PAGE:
Rattlesnake

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This is a small portion of the last rattler that I skinned. I turned plain unknown wood wodn to desired size then applied the skin (already tanned and well dried) with CA glue. After that was dry I gave it 7 or 8 coats of CA, when real dry I put it back on the lathe and sanded to 12000.

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tipusnr

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Wait a minute! Let me get this right....you skinned a rattlesnake in order to make a pen? And I thought I was cheap!! Definitely a unique pen Bev. My hat's off to you!!
 
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Denise, I tried doing this with a pater at the join but the skin would not cooperate and lie flat. Now I thought of doing it without a seam, that may be the best way to do. The piece that has the smallest lines is from the tail section and the bigger pattern is from the middle of the snake. No, I really didn't kill the snake for his skin. Where we live, we do not kill them in the wild, this one insisted on being in the yard to we had to get rid of him. Every once in a while that happens. I still have one skin in the freezer and am getting ready to process it. I take it out and fasten it to a board all stretched out and cover it with salt. A nice 1/4" thick layer and set it out in the shop for at lease 3 weeks or longer. Then when it is completely dry it is brittle so I rub all the caked on salt off and coat it with a heavy coat of glycerine on the backside and rub it in good. Let it set again for a week or so and wipe it down. Then brush all the little dried flecks off with a fine brush and wala? you have a nice skin. My hubby thinks I'm nuts but it is really easy to skin a snake!!
 

Scott

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Bev,

You know, there is more than one way to skin a snake! ;-)

Great pen! Have you seen any of the rattlesnake pens made by Jay Pickens or the Baldwin Brothers? Essentially, they glue the skin to the brass tube, then cast it inside polyester resin, and then turn it to the shape you want for your pen. It kind of allows the seam to hide. But you wouldn't get the "feel" of the snake skin like you would with yours. Excellent job!

Scott.
 

C_Ludwigsen

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THAT is a truly incredible pen, Bev. Congrats. Isn't there a saying to the effect of "Thy pen doth drip with venom".... If not, there is now ;-)
 

Daniel

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Bev,
Nice job withthe skin. I wanted to offer anouther formula for curing it though. from several years ago when i tried my hand a taxodermy.
i cup of borax soap to one gal of water, with a few drops of formaldahyde.
I got the formaldyhyde from a local vet. you only need three or four drops per gal. then soak the skin for a day or two. this stops all decaying of the skin. you can use it straight out of the jar this way while it is still soft. it will then harden as it dries out. I pickeled an entire deer hide this way. It is not tanning the skin just curing.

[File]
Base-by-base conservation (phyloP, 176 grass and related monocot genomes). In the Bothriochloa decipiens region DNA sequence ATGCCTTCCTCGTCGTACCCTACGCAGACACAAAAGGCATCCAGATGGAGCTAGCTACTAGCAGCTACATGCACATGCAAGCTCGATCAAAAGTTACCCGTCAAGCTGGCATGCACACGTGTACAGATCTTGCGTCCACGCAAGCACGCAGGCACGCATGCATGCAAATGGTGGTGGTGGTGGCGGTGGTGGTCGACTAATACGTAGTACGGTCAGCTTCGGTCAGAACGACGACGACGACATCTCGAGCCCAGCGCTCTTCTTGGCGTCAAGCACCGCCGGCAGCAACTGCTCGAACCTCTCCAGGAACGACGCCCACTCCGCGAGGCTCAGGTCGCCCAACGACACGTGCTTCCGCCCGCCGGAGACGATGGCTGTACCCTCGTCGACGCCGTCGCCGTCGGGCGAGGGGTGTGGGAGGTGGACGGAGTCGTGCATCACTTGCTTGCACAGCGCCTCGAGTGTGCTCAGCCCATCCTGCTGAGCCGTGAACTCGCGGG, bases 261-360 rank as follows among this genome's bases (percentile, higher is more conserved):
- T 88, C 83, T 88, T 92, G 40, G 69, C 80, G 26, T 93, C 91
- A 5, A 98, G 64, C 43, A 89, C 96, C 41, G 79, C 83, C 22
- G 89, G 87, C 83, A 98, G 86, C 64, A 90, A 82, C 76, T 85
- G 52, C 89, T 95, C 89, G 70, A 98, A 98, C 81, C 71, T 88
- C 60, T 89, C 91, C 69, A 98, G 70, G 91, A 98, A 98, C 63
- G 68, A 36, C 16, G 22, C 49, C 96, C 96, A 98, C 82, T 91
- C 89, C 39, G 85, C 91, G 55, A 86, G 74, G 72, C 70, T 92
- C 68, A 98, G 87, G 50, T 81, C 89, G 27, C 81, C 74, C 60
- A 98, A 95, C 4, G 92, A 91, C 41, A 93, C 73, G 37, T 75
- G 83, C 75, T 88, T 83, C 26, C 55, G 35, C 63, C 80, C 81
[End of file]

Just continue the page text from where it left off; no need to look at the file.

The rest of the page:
Kurt Aebi

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Mar 26, 2004
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North Springfield, Vermont, USA.
Bev,

Nice job with the Snake Pen and thanks for the tip about buying from Ryan at Woodturningz, I told them that you had referred me and I got $5.00 off the total and you got credits from my purchase.

I am a taxidermist, I haven't done any snakes, but deer heads, etc. I have done. I read Daniel's post and wanted to let you know that there is a substitute for formaldehyde that is safe to use (Rittel's Preservz-It formaldehyde replacement solution and is available from WASCO (Wildlife Artist Supply Company in Georgia www.taxidermy.com 800-334-8012) and they also have a product called Snaketan. The stuff ain't cheap, but it will produce a supple leather from your snakeskin (so they say - like I said, I haven't tried a snake yet) i deal mainly with WASCO as they have a very good inventory and is owned and operated by a world class taxidermist - so I believe she would only sell things that really worked. I you do choose the formaldehyde approach - be extremely careful as it is a known carcinogen. Use Dawn dishwashing detergent to wash the raw skin to remove any fat or grease after you scrape the skin and before you salt it down. Using the tanning solutions, you may not need to let the skin sit as long as you did. Usually with mammal pelts, I just salt for 48 - 60 hours and then proceeed to fleshing (scraping th efat & stuff off) then tanning.
 
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Thanks everybody for the kind words. Thanks for the tips to both Daniel and Kurt. I only have one skin left but have printed out both your ideas and will save them for future use. We only kill the rattlers if they are in the part of the yard that is cleared. That is about 1 1/2 acres out of 12.We love to see them out in the desert and in the mountains and that is their territory.
 
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